Abstract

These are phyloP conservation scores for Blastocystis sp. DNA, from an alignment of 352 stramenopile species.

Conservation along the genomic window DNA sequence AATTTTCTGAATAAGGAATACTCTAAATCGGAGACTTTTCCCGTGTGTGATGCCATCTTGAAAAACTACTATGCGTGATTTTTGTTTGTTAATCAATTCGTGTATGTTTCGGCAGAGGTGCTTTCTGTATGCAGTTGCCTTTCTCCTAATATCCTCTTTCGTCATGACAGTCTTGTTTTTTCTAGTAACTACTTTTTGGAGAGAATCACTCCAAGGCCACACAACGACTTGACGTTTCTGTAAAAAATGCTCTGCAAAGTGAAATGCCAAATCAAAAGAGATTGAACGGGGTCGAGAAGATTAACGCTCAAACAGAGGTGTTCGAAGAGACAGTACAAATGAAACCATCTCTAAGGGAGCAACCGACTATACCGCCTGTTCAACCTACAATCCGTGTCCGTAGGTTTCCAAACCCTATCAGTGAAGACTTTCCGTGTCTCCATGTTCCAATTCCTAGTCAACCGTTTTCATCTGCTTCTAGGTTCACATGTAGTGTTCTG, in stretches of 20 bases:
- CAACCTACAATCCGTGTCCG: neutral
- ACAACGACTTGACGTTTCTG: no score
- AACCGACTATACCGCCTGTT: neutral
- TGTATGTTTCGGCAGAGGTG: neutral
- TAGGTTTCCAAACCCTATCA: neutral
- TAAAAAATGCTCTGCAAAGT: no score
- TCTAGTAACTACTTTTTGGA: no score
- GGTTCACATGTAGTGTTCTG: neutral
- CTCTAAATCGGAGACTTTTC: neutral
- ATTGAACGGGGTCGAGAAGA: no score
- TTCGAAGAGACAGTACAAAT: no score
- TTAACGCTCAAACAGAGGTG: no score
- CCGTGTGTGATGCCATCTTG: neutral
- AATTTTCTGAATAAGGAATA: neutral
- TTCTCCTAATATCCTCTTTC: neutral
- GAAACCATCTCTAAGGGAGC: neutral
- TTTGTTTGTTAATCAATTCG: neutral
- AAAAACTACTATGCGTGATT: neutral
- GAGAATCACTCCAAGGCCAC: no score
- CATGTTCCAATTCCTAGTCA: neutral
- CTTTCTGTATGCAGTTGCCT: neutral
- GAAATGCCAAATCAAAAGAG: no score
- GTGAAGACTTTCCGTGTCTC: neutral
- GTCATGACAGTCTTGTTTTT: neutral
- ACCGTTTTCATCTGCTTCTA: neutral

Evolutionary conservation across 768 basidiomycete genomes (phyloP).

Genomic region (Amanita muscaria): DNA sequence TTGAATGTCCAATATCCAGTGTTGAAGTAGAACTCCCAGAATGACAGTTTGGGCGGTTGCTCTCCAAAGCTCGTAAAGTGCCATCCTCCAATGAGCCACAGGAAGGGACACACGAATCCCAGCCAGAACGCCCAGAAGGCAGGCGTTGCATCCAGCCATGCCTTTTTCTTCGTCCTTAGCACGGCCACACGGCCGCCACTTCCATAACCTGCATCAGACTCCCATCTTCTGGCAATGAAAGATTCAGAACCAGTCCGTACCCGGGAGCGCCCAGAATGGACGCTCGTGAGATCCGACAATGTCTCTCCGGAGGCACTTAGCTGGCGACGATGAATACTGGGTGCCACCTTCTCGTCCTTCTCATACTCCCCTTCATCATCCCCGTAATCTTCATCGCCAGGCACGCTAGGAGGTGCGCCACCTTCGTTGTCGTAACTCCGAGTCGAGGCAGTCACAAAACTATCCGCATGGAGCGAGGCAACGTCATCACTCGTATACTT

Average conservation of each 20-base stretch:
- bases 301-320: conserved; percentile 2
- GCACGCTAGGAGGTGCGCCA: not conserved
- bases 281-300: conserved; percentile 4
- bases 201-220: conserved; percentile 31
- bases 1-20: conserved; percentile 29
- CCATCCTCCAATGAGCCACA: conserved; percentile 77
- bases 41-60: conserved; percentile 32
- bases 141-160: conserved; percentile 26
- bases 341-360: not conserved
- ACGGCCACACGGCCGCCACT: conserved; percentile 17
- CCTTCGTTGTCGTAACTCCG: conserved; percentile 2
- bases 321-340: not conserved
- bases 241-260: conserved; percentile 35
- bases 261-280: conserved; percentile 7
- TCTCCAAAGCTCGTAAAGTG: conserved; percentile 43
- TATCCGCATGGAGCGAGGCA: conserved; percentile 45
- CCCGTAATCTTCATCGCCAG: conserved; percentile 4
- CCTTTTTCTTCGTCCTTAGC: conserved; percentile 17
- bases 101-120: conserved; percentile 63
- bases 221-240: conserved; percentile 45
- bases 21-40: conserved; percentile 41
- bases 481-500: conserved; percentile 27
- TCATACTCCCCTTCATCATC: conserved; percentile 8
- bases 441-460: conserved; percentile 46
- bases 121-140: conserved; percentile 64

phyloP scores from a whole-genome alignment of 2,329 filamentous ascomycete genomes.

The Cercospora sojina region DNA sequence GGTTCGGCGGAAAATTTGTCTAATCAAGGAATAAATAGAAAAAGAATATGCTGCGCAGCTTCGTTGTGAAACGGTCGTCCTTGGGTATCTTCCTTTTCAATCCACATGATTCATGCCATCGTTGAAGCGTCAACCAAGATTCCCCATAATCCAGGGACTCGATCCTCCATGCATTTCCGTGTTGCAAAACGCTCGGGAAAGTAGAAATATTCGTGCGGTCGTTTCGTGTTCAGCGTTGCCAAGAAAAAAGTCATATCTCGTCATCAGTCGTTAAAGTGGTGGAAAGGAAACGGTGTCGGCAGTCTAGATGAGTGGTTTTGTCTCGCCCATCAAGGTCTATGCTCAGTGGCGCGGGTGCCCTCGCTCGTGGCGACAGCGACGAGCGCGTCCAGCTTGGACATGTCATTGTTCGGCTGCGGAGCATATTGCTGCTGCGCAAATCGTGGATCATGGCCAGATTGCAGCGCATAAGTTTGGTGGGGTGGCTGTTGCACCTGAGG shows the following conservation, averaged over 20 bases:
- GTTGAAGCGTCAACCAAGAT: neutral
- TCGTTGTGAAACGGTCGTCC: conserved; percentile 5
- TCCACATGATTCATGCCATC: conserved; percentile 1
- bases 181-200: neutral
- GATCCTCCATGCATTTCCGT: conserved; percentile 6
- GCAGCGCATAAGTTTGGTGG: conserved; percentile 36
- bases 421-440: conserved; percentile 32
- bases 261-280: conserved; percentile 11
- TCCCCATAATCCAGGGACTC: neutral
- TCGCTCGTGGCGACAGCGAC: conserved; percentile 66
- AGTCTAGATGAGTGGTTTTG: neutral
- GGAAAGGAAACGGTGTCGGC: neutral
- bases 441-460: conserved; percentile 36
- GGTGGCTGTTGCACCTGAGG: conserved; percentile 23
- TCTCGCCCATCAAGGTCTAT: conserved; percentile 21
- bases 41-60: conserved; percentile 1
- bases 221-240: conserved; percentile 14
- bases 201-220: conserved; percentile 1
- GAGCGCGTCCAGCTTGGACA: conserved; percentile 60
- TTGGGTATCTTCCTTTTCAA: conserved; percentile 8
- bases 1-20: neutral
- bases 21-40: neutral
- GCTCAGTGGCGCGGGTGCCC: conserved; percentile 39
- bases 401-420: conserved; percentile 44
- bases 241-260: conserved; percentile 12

Depredation rates on turtle nests can be very high, resulting in low recruitment to populations. Understanding predator foraging habits and nesting ecology of turtles is essential for the long-term management of threatened turtle species. Cues used by predators to locate wood turtle (Glyptemys insculpta) nests were investigated by creating simulated nests with 1 of 4 treatments: soil disturbance, water with turtle scent, soil disturbance plus turtle scent, or distilled water. Nest predators primarily used soil disturbance cues for locating nests. Additionally, artificial nests with buried chicken eggs were created at varying distances from the river and monitored for predation. Nest predation decreased as nest distance from the river increased. These data can be used to develop strategies for more effective management of this threatened species.

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